Unreported employment accounts for 6.9% of the Swiss economy, making Switzerland a model student compared to other countries.This content was published on February 4, 2015 - 11:21
Economist Friedrich Schneider of the University of Linz, Austria, predicts that in 2015, the figure will drop to 6.5% of Switzerland’s gross domestic product (GDP). As recently as 2009, it amounted to 8.3%, according to Schneider’s calculations.
The shadow economy covers everything from unreported income like cleaning and childcare to illegal employment and criminal activities. Schneider estimates that the amount of under-the-table work in Switzerland amounts to 427,000 full-time jobs.
Of the OECD countries, only the US has a lower rate of unreported employment: 5.9% of its GDP. In Britain it’s about 10%, and in Germany, France and the Scandinavian countries, the rate ranges from 12-13%. In countries hit by economic crises, like Greece, Italy, Portugal and Spain, the shadow economy accounts for 18-22% of GDP.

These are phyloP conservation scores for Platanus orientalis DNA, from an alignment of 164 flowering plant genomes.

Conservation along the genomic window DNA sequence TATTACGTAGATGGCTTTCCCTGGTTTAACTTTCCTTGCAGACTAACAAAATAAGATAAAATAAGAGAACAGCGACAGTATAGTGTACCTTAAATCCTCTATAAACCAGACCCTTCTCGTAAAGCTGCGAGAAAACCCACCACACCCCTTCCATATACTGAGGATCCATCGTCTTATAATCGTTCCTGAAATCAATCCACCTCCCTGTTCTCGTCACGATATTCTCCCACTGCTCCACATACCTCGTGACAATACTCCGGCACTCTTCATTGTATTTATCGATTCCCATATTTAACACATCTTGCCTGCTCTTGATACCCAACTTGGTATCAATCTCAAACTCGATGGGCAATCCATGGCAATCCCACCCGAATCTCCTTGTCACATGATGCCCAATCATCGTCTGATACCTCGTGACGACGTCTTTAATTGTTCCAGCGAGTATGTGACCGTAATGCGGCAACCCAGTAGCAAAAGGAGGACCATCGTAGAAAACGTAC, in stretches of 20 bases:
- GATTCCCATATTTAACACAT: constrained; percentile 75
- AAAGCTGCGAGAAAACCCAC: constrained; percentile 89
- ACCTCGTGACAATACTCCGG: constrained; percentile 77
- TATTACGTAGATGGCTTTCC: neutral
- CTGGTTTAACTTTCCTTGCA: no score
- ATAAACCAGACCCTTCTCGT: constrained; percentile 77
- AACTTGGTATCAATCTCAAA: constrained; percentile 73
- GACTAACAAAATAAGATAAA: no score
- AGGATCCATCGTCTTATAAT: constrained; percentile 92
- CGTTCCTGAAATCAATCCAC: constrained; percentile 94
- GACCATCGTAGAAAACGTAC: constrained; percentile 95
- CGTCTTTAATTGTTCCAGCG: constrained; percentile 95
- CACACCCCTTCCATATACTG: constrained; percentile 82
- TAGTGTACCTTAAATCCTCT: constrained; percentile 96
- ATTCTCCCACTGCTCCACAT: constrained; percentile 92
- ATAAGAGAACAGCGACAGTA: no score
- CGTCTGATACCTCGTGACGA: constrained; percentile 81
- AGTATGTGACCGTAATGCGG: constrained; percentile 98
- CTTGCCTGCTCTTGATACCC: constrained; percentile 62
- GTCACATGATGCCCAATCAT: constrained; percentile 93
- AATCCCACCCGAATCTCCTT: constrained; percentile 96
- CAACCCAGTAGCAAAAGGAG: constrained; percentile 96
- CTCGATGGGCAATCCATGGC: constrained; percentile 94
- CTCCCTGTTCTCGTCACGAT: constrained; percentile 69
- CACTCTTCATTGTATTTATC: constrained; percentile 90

The predictions for Switzerland do not account for the exchange rate fluctuations between the Swiss franc and the euro.
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